$4.9 million grant to address storage of carbon dioxide
A $4.9 million grant from the U.S. Department of Energy to the University of South Carolina will determine the feasibility of storing carbon dioxide underground in an effort to curb global climate change.
The funding, which will go to researchers from the university’s Earth Sciences and Resources Institute (ESRI) and department of earth and ocean sciences, is one of only 11 national awards from DOE’s National Energy Technology Laboratory. The grants are valued at $75.5 million and are aimed at understanding whether CO2 – a greenhouse gas believed to be a culprit in climate change – can be safely stored in geologic formations, including abandoned oil and gas reservoirs, coal beds and underground reservoirs of salt water, also called deep saline aquifers.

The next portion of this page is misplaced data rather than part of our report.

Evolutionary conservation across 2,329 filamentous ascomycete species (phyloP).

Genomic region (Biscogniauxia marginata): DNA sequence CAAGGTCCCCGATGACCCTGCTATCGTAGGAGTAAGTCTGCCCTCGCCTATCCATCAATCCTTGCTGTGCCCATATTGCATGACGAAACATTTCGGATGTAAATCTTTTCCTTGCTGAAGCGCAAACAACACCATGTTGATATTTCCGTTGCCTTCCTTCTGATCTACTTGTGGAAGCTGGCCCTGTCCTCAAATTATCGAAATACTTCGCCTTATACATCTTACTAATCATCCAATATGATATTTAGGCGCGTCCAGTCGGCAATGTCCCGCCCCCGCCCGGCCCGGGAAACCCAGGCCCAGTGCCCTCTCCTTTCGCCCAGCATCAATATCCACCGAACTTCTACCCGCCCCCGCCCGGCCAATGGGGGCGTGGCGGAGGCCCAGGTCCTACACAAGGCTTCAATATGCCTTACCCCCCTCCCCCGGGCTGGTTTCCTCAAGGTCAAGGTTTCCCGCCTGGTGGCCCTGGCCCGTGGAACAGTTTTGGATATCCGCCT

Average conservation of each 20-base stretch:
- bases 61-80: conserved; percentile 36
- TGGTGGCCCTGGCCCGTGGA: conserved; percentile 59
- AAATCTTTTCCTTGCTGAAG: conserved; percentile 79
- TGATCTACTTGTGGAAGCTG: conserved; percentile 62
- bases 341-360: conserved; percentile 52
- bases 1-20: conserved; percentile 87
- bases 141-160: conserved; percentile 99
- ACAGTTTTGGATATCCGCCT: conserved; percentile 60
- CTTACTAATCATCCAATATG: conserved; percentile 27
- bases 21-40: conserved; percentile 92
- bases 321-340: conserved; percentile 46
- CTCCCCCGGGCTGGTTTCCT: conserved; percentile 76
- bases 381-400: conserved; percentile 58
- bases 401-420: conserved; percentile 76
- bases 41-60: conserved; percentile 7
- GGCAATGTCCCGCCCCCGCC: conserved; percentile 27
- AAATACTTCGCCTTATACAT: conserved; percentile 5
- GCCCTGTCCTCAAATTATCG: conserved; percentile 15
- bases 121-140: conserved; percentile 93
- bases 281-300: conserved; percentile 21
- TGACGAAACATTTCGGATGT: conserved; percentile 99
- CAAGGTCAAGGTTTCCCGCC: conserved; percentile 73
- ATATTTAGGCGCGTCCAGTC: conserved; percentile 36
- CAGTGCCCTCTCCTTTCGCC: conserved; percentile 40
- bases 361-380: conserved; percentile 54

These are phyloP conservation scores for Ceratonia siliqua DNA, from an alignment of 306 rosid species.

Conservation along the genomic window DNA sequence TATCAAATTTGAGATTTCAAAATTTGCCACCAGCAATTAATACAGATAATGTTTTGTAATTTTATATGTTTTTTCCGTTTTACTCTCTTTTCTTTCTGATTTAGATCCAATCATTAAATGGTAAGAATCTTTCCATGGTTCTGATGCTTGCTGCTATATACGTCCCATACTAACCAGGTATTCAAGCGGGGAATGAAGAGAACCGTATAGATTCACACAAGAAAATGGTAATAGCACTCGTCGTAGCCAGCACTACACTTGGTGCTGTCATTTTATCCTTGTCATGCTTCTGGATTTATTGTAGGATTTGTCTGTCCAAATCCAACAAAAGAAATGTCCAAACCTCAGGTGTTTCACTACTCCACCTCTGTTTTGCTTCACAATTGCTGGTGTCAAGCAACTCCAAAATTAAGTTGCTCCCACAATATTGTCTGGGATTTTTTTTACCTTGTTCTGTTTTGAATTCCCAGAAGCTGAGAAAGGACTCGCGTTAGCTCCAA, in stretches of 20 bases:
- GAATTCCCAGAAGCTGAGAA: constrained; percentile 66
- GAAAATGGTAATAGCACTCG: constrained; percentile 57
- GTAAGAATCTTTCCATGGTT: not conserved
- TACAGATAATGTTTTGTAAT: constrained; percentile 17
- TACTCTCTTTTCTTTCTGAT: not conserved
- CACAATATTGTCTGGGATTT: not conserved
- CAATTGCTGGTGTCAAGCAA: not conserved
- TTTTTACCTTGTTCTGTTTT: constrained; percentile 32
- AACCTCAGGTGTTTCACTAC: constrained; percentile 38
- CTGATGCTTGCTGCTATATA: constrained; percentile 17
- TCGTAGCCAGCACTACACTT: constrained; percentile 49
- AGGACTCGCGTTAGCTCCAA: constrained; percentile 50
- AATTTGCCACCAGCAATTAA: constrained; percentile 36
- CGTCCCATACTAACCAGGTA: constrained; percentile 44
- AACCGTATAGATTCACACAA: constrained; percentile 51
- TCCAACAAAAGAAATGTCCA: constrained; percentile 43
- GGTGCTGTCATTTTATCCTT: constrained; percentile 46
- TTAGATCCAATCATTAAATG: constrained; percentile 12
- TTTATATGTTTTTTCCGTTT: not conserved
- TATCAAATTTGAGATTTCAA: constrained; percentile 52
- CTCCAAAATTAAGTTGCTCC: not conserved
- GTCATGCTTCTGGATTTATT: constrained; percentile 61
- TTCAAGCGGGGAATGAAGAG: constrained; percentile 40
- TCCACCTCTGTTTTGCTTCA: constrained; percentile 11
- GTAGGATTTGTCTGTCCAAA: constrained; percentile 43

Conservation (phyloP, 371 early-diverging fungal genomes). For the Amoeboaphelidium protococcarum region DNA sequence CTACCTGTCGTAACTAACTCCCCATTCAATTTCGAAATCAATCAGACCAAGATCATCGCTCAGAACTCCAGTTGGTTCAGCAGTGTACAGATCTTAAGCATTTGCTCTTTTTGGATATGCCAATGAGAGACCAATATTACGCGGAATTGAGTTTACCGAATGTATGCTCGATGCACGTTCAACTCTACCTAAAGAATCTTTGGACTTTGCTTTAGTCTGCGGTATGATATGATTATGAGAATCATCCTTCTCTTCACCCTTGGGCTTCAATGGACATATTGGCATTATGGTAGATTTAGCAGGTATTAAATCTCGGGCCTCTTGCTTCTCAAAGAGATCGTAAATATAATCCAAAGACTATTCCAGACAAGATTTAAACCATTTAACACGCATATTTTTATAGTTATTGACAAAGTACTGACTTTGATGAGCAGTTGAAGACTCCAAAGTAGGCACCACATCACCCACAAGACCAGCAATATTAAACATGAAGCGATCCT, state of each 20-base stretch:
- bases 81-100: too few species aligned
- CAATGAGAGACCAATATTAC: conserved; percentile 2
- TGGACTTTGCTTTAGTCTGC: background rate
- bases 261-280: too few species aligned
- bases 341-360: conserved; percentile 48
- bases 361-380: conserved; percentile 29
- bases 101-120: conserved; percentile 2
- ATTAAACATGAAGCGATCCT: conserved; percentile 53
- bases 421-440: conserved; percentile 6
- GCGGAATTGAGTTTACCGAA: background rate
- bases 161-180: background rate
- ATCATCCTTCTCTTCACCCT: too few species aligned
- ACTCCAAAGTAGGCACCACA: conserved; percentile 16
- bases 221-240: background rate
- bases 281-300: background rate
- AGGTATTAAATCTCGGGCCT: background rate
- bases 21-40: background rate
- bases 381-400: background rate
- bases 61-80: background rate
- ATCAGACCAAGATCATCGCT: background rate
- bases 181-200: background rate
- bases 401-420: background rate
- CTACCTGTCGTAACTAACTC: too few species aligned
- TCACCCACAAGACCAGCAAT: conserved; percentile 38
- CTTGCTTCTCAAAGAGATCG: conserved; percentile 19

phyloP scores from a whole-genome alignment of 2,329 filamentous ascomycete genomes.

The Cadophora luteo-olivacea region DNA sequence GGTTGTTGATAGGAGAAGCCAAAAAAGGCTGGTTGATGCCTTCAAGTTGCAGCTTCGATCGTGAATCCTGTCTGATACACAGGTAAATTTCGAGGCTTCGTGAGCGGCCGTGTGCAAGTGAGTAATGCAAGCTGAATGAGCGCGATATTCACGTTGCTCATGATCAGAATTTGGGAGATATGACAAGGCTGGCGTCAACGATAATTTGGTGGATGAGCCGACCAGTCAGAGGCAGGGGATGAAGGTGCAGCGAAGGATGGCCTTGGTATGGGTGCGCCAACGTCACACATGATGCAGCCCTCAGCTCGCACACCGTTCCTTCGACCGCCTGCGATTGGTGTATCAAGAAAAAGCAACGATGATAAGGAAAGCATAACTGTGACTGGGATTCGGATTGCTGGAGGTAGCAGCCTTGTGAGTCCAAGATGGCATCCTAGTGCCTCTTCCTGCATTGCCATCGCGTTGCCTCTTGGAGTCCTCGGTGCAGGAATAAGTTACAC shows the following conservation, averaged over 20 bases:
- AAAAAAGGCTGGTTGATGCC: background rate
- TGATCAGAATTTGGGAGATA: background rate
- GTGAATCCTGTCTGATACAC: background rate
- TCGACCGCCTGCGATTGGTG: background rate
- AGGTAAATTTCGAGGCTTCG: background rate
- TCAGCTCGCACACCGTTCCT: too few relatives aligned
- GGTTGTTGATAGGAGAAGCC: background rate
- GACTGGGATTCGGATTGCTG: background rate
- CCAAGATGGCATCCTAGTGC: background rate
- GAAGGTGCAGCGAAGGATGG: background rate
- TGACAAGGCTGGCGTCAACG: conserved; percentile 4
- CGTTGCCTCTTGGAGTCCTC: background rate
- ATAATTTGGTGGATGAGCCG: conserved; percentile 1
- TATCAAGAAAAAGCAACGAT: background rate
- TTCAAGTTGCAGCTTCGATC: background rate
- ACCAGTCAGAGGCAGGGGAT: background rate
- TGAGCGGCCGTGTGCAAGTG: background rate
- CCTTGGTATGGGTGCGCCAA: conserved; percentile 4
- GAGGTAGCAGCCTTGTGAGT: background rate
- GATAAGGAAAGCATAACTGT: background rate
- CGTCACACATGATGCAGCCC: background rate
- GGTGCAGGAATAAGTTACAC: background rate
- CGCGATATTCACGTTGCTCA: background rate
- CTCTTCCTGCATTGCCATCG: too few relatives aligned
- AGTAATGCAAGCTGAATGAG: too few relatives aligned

Carolina’s three-year grant will focus on the South Georgia Rift (SGR) basin, where deep saline aquifers exist in Colleton, Beaufort and Jasper counties, said Dr. John Shafer, ESRI-SC director and the grant’s principal investigator.
“Carbon dioxide is a major greenhouse gas,” he said. “If we can find a viable way to capture carbon dioxide and store it safely underground for centuries, then we can perhaps reduce the amount of CO2 in our atmosphere”.